We often hear from entrepreneurs about the challenges in acquiring additional funds to further de-risk technologies and navigate through the dreaded Valley of Death. Accessing funds via the traditional SBIR/STTR programs can initially help you through risky feasibility questions. But building your business can mean navigating through more research and regulatory hurdles to be more attractive for follow-on funding or industry partnerships. As the SBIR program has grown, so too has commercialization support programs and funding that can assist you through key milestones encountered in the dreaded “Valley of Death.” Here are just a few programs via NIH, NSF, and USDA that CTC can help you consider.
- Business Model Support: Strong SBIRs tell the story of the innovation’s impact on the market. Participation in a Lean Startup program can help you towards a competitive, successful SBIR. Both NSF and NIH have National I-Corps programs in which CTC has assisted clients as mentors.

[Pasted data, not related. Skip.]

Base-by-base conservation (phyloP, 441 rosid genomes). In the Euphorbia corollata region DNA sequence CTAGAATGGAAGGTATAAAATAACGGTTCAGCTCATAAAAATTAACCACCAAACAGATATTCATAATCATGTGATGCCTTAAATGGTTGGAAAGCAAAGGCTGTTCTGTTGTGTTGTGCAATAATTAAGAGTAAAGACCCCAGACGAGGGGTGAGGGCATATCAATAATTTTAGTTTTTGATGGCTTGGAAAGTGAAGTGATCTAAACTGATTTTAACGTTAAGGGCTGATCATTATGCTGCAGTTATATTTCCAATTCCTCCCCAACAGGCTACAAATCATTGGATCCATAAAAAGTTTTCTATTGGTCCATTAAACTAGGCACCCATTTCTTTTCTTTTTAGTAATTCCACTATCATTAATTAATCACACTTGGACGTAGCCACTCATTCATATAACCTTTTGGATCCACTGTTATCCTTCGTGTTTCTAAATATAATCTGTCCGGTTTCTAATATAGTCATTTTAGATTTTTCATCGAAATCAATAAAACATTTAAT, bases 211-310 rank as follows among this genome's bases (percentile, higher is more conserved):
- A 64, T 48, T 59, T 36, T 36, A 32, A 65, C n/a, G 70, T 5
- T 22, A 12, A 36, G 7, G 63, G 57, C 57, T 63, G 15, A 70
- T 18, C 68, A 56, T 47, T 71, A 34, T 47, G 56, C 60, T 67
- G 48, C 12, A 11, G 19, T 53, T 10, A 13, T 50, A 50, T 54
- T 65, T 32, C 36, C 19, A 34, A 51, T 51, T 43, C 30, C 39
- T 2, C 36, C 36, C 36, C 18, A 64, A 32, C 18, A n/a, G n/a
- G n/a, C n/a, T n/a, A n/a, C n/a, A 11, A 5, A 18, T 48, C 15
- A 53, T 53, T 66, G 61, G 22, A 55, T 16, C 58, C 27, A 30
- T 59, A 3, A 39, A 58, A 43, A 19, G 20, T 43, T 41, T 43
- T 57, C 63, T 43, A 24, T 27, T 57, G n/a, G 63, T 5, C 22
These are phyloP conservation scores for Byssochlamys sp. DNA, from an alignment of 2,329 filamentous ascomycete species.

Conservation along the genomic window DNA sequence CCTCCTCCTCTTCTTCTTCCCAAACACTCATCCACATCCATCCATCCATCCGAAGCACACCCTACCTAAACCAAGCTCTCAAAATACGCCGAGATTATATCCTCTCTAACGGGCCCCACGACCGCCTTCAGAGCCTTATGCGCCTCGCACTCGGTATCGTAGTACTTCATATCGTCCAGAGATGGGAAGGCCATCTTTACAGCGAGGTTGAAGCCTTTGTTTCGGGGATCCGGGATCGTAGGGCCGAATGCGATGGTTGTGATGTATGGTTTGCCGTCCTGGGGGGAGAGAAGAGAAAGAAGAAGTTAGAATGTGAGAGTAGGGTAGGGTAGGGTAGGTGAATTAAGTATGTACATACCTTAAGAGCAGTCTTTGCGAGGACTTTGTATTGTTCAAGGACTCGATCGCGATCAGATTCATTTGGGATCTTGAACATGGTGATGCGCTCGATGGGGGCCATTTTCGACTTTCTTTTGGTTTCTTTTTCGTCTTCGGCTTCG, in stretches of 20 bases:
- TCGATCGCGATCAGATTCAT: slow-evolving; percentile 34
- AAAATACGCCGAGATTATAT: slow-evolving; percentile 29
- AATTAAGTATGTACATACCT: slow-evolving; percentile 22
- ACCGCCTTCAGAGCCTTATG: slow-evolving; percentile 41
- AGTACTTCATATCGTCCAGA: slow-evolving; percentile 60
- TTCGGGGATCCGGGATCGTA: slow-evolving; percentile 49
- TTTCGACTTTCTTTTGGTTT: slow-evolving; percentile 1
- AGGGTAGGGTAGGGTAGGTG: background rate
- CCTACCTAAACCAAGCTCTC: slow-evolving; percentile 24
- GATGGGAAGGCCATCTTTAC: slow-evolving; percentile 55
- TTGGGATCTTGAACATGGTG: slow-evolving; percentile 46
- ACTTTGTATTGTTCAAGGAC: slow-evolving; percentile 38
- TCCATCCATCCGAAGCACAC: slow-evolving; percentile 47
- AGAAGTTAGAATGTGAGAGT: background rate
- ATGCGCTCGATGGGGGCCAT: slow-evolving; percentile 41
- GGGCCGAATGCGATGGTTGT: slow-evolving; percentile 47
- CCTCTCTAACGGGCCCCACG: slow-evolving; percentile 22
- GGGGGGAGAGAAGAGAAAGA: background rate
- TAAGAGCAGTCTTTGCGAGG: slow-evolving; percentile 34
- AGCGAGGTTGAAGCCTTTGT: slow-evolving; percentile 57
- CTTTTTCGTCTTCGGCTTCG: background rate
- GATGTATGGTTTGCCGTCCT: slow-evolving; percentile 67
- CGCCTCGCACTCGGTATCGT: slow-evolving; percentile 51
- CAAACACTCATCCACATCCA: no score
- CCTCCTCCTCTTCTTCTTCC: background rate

- Phase 2B Bridge Support: Some agencies offer bridge funding between Phase 2 and next step, Phase 3 activities. The amount, eligibility and expectations vary. Learn about the NSF and NIH programs and let CTC help you navigate a successful request.
- Commercialization Programs: NSF and NIH offer additional support in both programming and non-dilutive funding to assist companies through other critical milestones. These supplemental support programs range from support with manufacturing and regulatory costs to seed funding that lead to industrial partners.
- USDA Basic Research Support: Because innovation may require more investigation, the USDA’s Agriculture and Food Research Initiative (AFRI) encourages applications from both academic and small business. Search USDA funding opportunities page for other Small Business grants.
As always, the CTC is here to assist you for these additional SBIR-adjacent sources of funding. CTC’s SBIR Advance has been used to meet the match requirements of bridge support funding. Reach out for help in navigating discussions with program managers, the application process, and other key deliverables to be competitive for these additional sources of non-dilutive funding.